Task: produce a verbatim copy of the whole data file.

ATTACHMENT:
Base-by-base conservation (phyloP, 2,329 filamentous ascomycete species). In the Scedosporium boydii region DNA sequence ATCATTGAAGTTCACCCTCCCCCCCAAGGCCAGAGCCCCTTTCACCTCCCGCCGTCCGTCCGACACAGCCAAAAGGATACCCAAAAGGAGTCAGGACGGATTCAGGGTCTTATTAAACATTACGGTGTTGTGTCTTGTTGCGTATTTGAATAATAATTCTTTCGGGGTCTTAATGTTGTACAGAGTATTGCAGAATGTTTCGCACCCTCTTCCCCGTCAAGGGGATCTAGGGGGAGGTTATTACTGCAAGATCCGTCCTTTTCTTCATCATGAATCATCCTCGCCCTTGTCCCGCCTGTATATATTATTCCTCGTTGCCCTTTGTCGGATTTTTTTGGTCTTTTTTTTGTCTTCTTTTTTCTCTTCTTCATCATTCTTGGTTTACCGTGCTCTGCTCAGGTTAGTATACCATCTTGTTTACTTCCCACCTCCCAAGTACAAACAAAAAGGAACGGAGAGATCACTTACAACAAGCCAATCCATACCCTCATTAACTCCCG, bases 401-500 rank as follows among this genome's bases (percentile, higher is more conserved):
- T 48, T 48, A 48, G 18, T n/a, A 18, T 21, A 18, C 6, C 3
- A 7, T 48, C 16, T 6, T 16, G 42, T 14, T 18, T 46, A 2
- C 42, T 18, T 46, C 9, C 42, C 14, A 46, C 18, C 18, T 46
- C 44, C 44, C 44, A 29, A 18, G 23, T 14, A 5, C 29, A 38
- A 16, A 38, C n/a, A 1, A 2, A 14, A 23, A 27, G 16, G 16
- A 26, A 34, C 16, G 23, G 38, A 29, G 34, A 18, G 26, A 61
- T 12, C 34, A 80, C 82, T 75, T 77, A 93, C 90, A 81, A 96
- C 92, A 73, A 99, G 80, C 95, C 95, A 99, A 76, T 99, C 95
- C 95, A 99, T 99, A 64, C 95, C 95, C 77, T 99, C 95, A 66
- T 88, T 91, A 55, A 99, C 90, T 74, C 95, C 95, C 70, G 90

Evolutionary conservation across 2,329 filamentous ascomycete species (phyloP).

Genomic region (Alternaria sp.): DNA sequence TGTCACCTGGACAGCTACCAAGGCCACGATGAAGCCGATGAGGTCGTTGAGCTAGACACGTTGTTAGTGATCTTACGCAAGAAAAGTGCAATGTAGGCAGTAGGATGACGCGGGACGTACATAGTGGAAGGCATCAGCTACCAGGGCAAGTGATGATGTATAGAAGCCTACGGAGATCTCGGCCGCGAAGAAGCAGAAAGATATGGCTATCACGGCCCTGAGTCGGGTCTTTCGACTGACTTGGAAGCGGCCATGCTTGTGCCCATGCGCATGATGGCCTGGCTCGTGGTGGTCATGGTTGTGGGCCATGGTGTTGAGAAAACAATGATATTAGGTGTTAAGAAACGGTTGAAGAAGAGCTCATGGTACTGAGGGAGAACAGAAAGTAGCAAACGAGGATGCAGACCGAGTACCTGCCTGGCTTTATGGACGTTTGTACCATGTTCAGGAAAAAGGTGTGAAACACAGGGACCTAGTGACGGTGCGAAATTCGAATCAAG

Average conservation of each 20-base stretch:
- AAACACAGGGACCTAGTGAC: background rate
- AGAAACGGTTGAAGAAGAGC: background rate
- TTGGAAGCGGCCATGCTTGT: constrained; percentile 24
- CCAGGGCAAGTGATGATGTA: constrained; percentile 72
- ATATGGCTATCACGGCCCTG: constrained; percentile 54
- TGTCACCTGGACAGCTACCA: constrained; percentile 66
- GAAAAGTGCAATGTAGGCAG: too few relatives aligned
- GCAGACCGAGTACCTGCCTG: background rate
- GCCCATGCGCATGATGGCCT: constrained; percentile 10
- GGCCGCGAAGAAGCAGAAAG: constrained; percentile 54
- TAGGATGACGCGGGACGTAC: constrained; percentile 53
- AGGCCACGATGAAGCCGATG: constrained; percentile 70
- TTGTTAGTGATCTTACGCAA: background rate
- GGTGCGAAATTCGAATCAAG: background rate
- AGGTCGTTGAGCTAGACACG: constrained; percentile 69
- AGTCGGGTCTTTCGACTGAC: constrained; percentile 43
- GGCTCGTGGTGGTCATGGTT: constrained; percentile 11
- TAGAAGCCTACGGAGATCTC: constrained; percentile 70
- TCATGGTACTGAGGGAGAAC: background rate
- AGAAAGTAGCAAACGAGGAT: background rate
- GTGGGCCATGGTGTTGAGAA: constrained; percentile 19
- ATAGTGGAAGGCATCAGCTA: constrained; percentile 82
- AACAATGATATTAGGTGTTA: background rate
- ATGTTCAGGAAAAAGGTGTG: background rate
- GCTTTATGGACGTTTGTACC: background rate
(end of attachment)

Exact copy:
Base-by-base conservation (phyloP, 2,329 filamentous ascomycete species). In the Scedosporium boydii region DNA sequence ATCATTGAAGTTCACCCTCCCCCCCAAGGCCAGAGCCCCTTTCACCTCCCGCCGTCCGTCCGACACAGCCAAAAGGATACCCAAAAGGAGTCAGGACGGATTCAGGGTCTTATTAAACATTACGGTGTTGTGTCTTGTTGCGTATTTGAATAATAATTCTTTCGGGGTCTTAATGTTGTACAGAGTATTGCAGAATGTTTCGCACCCTCTTCCCCGTCAAGGGGATCTAGGGGGAGGTTATTACTGCAAGATCCGTCCTTTTCTTCATCATGAATCATCCTCGCCCTTGTCCCGCCTGTATATATTATTCCTCGTTGCCCTTTGTCGGATTTTTTTGGTCTTTTTTTTGTCTTCTTTTTTCTCTTCTTCATCATTCTTGGTTTACCGTGCTCTGCTCAGGTTAGTATACCATCTTGTTTACTTCCCACCTCCCAAGTACAAACAAAAAGGAACGGAGAGATCACTTACAACAAGCCAATCCATACCCTCATTAACTCCCG, bases 401-500 rank as follows among this genome's bases (percentile, higher is more conserved):
- T 48, T 48, A 48, G 18, T n/a, A 18, T 21, A 18, C 6, C 3
- A 7, T 48, C 16, T 6, T 16, G 42, T 14, T 18, T 46, A 2
- C 42, T 18, T 46, C 9, C 42, C 14, A 46, C 18, C 18, T 46
- C 44, C 44, C 44, A 29, A 18, G 23, T 14, A 5, C 29, A 38
- A 16, A 38, C n/a, A 1, A 2, A 14, A 23, A 27, G 16, G 16
- A 26, A 34, C 16, G 23, G 38, A 29, G 34, A 18, G 26, A 61
- T 12, C 34, A 80, C 82, T 75, T 77, A 93, C 90, A 81, A 96
- C 92, A 73, A 99, G 80, C 95, C 95, A 99, A 76, T 99, C 95
- C 95, A 99, T 99, A 64, C 95, C 95, C 77, T 99, C 95, A 66
- T 88, T 91, A 55, A 99, C 90, T 74, C 95, C 95, C 70, G 90

Evolutionary conservation across 2,329 filamentous ascomycete species (phyloP).

Genomic region (Alternaria sp.): DNA sequence TGTCACCTGGACAGCTACCAAGGCCACGATGAAGCCGATGAGGTCGTTGAGCTAGACACGTTGTTAGTGATCTTACGCAAGAAAAGTGCAATGTAGGCAGTAGGATGACGCGGGACGTACATAGTGGAAGGCATCAGCTACCAGGGCAAGTGATGATGTATAGAAGCCTACGGAGATCTCGGCCGCGAAGAAGCAGAAAGATATGGCTATCACGGCCCTGAGTCGGGTCTTTCGACTGACTTGGAAGCGGCCATGCTTGTGCCCATGCGCATGATGGCCTGGCTCGTGGTGGTCATGGTTGTGGGCCATGGTGTTGAGAAAACAATGATATTAGGTGTTAAGAAACGGTTGAAGAAGAGCTCATGGTACTGAGGGAGAACAGAAAGTAGCAAACGAGGATGCAGACCGAGTACCTGCCTGGCTTTATGGACGTTTGTACCATGTTCAGGAAAAAGGTGTGAAACACAGGGACCTAGTGACGGTGCGAAATTCGAATCAAG

Average conservation of each 20-base stretch:
- AAACACAGGGACCTAGTGAC: background rate
- AGAAACGGTTGAAGAAGAGC: background rate
- TTGGAAGCGGCCATGCTTGT: constrained; percentile 24
- CCAGGGCAAGTGATGATGTA: constrained; percentile 72
- ATATGGCTATCACGGCCCTG: constrained; percentile 54
- TGTCACCTGGACAGCTACCA: constrained; percentile 66
- GAAAAGTGCAATGTAGGCAG: too few relatives aligned
- GCAGACCGAGTACCTGCCTG: background rate
- GCCCATGCGCATGATGGCCT: constrained; percentile 10
- GGCCGCGAAGAAGCAGAAAG: constrained; percentile 54
- TAGGATGACGCGGGACGTAC: constrained; percentile 53
- AGGCCACGATGAAGCCGATG: constrained; percentile 70
- TTGTTAGTGATCTTACGCAA: background rate
- GGTGCGAAATTCGAATCAAG: background rate
- AGGTCGTTGAGCTAGACACG: constrained; percentile 69
- AGTCGGGTCTTTCGACTGAC: constrained; percentile 43
- GGCTCGTGGTGGTCATGGTT: constrained; percentile 11
- TAGAAGCCTACGGAGATCTC: constrained; percentile 70
- TCATGGTACTGAGGGAGAAC: background rate
- AGAAAGTAGCAAACGAGGAT: background rate
- GTGGGCCATGGTGTTGAGAA: constrained; percentile 19
- ATAGTGGAAGGCATCAGCTA: constrained; percentile 82
- AACAATGATATTAGGTGTTA: background rate
- ATGTTCAGGAAAAAGGTGTG: background rate
- GCTTTATGGACGTTTGTACC: background rate